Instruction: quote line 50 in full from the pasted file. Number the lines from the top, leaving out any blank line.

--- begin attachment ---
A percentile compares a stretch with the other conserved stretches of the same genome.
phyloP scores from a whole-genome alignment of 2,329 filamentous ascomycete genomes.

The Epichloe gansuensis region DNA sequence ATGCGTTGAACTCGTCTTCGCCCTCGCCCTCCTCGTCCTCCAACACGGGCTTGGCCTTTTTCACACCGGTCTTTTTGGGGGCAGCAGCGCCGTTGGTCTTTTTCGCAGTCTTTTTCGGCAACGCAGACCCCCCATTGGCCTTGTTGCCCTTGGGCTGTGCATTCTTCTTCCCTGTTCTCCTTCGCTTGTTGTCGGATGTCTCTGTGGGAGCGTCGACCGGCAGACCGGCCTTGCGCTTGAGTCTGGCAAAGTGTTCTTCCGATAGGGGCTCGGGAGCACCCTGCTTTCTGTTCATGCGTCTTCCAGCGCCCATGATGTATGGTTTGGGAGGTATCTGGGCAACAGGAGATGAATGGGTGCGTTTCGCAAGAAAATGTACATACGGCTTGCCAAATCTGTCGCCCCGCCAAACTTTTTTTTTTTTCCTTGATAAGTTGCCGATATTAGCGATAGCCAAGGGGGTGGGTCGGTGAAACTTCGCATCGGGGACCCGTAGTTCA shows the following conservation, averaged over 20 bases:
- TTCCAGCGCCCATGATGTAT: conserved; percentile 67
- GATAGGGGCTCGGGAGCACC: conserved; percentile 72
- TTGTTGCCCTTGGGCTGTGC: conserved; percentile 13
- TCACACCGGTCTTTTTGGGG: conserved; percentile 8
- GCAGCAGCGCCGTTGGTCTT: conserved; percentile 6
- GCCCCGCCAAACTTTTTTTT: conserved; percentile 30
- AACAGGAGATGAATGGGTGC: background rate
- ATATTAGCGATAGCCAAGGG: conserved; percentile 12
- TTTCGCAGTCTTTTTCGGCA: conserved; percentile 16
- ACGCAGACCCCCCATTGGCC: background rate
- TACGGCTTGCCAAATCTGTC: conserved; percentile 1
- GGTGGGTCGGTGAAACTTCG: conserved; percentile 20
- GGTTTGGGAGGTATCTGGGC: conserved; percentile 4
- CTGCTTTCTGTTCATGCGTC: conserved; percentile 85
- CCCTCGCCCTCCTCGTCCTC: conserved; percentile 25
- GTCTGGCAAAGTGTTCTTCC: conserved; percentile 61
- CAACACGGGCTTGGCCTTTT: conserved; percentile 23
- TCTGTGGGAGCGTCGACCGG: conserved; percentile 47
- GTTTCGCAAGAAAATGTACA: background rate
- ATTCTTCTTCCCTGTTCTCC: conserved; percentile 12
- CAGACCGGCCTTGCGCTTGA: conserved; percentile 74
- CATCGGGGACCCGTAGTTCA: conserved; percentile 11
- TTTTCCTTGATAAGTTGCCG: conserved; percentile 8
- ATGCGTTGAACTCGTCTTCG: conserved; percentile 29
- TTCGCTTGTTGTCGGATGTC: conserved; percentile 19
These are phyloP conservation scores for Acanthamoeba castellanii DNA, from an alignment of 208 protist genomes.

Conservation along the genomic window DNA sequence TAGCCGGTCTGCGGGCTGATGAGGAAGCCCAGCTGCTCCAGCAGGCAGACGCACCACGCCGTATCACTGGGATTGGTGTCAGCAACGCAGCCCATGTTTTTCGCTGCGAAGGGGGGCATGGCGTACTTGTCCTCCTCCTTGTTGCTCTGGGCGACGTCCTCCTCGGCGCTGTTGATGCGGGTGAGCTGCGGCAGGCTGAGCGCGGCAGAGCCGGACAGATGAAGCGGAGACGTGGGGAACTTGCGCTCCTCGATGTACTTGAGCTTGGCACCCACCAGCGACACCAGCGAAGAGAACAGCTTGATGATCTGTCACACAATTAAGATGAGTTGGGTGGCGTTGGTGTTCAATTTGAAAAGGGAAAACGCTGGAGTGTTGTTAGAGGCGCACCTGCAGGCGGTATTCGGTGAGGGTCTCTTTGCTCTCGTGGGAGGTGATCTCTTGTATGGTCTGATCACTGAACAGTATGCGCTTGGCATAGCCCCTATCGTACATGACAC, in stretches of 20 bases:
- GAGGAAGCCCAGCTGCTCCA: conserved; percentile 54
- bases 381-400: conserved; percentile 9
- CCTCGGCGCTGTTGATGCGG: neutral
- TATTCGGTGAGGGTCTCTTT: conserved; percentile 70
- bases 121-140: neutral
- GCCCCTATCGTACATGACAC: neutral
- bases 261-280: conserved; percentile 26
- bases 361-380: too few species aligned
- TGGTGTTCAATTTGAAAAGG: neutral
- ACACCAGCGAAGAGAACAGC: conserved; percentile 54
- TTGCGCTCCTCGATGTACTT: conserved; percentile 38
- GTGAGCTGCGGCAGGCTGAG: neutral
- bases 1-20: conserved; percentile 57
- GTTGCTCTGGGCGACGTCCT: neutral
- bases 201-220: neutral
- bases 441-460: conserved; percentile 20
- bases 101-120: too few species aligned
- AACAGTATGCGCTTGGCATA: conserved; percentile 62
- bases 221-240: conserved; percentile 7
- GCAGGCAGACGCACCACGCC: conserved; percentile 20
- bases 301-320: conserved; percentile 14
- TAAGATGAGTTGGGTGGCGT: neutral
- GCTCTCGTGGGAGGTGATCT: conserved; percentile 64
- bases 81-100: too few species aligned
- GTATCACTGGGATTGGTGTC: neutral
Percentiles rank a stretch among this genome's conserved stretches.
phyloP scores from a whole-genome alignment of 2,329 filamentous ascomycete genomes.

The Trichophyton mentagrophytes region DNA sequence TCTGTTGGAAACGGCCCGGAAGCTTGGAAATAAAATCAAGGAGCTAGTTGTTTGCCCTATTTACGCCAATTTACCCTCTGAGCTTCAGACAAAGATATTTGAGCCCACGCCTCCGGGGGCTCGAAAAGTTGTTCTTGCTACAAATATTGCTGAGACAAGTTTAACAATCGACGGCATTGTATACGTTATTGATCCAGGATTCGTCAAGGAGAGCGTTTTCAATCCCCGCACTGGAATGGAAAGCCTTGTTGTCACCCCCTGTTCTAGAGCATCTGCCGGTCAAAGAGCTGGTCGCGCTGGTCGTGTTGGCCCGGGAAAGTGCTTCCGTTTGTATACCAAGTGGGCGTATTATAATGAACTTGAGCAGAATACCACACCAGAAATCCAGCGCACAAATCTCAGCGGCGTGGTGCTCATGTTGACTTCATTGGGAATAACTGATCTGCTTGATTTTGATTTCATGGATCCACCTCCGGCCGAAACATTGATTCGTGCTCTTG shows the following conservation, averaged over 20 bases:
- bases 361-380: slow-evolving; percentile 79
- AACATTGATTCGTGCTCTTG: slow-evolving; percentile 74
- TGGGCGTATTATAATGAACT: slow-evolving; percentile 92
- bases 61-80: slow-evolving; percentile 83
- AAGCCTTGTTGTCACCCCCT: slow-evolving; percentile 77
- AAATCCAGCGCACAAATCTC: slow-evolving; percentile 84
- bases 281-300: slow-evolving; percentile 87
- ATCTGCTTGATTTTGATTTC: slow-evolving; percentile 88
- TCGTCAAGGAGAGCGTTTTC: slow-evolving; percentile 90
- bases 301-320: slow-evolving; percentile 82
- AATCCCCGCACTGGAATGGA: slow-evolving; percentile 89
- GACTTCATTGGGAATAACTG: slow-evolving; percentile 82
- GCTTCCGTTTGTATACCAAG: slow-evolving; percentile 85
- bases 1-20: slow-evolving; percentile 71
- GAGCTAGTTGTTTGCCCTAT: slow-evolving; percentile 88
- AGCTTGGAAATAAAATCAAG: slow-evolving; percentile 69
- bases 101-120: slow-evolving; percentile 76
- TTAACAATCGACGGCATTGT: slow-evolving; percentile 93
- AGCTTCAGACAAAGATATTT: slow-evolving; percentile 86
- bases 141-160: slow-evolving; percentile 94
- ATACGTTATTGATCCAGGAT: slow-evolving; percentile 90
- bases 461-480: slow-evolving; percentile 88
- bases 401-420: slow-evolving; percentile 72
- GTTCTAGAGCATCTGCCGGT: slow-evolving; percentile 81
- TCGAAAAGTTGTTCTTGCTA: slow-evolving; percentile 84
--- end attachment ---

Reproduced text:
- GCAGGCAGACGCACCACGCC: conserved; percentile 20